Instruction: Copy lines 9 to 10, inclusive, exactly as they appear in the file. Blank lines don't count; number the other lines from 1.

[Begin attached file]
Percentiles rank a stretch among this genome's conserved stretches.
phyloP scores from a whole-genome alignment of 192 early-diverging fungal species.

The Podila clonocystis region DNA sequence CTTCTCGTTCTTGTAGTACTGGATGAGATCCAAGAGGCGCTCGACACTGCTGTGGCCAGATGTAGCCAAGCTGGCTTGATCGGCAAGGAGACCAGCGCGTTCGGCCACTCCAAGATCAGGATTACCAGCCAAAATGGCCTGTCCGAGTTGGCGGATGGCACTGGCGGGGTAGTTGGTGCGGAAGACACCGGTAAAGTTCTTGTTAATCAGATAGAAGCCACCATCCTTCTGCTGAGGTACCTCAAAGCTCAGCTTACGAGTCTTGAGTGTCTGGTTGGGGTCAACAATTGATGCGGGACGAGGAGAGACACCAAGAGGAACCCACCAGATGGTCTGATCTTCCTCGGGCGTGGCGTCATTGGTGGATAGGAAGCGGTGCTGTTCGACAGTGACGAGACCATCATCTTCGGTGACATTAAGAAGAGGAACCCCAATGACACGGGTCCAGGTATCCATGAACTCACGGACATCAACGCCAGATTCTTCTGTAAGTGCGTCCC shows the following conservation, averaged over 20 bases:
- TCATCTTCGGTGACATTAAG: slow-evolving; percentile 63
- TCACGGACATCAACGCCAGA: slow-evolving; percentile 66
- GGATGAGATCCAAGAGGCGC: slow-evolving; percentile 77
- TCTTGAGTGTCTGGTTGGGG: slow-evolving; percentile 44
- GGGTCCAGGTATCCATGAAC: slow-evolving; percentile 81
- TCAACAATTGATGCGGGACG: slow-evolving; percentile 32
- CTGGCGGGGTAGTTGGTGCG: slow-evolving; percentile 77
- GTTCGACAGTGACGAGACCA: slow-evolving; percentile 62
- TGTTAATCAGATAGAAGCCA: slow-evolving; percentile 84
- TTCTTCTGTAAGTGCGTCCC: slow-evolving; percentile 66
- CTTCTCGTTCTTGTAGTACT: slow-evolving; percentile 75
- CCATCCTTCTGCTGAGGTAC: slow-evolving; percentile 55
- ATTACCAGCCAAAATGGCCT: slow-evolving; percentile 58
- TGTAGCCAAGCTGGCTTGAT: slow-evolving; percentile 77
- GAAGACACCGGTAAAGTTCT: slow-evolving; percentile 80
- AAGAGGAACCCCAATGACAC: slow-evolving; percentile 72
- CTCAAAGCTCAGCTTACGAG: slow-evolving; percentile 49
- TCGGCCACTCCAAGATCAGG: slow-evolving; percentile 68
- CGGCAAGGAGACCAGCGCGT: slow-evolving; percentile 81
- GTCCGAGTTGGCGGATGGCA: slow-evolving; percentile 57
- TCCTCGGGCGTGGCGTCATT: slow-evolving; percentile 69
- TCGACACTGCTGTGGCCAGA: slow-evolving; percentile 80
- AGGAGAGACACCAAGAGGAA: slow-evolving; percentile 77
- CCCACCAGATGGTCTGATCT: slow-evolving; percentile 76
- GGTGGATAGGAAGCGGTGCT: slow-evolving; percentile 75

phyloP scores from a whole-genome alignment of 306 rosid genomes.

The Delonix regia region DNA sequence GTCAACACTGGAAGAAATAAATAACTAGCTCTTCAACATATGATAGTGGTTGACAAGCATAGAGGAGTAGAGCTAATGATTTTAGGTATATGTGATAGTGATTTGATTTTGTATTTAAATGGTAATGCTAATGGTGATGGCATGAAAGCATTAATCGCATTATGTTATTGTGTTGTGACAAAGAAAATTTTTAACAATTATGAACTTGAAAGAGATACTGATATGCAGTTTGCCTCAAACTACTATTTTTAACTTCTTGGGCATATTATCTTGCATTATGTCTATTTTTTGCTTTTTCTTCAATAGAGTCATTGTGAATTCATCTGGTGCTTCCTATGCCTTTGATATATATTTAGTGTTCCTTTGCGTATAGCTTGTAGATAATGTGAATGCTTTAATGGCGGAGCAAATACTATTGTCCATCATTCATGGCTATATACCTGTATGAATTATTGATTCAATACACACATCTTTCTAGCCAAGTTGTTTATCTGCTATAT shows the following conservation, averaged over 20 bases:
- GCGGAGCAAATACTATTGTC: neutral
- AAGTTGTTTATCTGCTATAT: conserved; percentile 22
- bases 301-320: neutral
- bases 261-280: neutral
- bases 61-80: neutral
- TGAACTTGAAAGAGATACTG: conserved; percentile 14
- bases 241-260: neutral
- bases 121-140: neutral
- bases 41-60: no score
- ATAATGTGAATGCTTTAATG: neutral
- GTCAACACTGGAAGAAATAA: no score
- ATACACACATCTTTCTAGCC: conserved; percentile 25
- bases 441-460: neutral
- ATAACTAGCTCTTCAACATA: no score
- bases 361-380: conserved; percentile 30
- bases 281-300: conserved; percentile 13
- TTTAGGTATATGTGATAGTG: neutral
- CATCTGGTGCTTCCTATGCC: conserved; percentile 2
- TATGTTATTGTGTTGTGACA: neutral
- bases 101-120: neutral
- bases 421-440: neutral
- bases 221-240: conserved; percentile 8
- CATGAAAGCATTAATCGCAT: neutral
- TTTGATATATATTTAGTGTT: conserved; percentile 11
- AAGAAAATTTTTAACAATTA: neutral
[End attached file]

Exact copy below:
- TCAACAATTGATGCGGGACG: slow-evolving; percentile 32
- CTGGCGGGGTAGTTGGTGCG: slow-evolving; percentile 77